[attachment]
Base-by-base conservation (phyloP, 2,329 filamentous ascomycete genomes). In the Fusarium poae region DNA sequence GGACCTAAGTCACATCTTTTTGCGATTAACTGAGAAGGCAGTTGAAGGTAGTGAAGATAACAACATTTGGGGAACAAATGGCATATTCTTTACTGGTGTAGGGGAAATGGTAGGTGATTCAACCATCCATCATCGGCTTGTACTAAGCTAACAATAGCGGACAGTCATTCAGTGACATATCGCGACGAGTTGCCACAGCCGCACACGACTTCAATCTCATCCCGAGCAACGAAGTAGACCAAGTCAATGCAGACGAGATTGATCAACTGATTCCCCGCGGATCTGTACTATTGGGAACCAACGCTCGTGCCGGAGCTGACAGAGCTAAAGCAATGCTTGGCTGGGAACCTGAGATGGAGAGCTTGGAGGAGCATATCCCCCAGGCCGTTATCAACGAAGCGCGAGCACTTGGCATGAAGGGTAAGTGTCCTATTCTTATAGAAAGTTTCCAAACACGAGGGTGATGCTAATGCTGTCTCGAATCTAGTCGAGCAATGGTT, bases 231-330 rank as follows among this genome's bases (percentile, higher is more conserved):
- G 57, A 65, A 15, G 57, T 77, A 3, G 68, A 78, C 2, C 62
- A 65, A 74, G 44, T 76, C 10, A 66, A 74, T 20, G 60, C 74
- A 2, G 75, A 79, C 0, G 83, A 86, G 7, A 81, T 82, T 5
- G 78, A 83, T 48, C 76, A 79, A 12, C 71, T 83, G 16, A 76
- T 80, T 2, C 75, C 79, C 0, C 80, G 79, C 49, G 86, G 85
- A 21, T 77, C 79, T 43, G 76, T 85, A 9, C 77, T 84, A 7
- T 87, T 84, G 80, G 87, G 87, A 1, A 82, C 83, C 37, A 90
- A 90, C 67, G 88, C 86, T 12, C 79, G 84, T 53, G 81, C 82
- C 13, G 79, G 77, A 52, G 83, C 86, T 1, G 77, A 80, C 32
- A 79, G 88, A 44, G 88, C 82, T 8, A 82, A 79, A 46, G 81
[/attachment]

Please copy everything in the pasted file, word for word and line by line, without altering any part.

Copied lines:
Base-by-base conservation (phyloP, 2,329 filamentous ascomycete genomes). In the Fusarium poae region DNA sequence GGACCTAAGTCACATCTTTTTGCGATTAACTGAGAAGGCAGTTGAAGGTAGTGAAGATAACAACATTTGGGGAACAAATGGCATATTCTTTACTGGTGTAGGGGAAATGGTAGGTGATTCAACCATCCATCATCGGCTTGTACTAAGCTAACAATAGCGGACAGTCATTCAGTGACATATCGCGACGAGTTGCCACAGCCGCACACGACTTCAATCTCATCCCGAGCAACGAAGTAGACCAAGTCAATGCAGACGAGATTGATCAACTGATTCCCCGCGGATCTGTACTATTGGGAACCAACGCTCGTGCCGGAGCTGACAGAGCTAAAGCAATGCTTGGCTGGGAACCTGAGATGGAGAGCTTGGAGGAGCATATCCCCCAGGCCGTTATCAACGAAGCGCGAGCACTTGGCATGAAGGGTAAGTGTCCTATTCTTATAGAAAGTTTCCAAACACGAGGGTGATGCTAATGCTGTCTCGAATCTAGTCGAGCAATGGTT, bases 231-330 rank as follows among this genome's bases (percentile, higher is more conserved):
- G 57, A 65, A 15, G 57, T 77, A 3, G 68, A 78, C 2, C 62
- A 65, A 74, G 44, T 76, C 10, A 66, A 74, T 20, G 60, C 74
- A 2, G 75, A 79, C 0, G 83, A 86, G 7, A 81, T 82, T 5
- G 78, A 83, T 48, C 76, A 79, A 12, C 71, T 83, G 16, A 76
- T 80, T 2, C 75, C 79, C 0, C 80, G 79, C 49, G 86, G 85
- A 21, T 77, C 79, T 43, G 76, T 85, A 9, C 77, T 84, A 7
- T 87, T 84, G 80, G 87, G 87, A 1, A 82, C 83, C 37, A 90
- A 90, C 67, G 88, C 86, T 12, C 79, G 84, T 53, G 81, C 82
- C 13, G 79, G 77, A 52, G 83, C 86, T 1, G 77, A 80, C 32
- A 79, G 88, A 44, G 88, C 82, T 8, A 82, A 79, A 46, G 81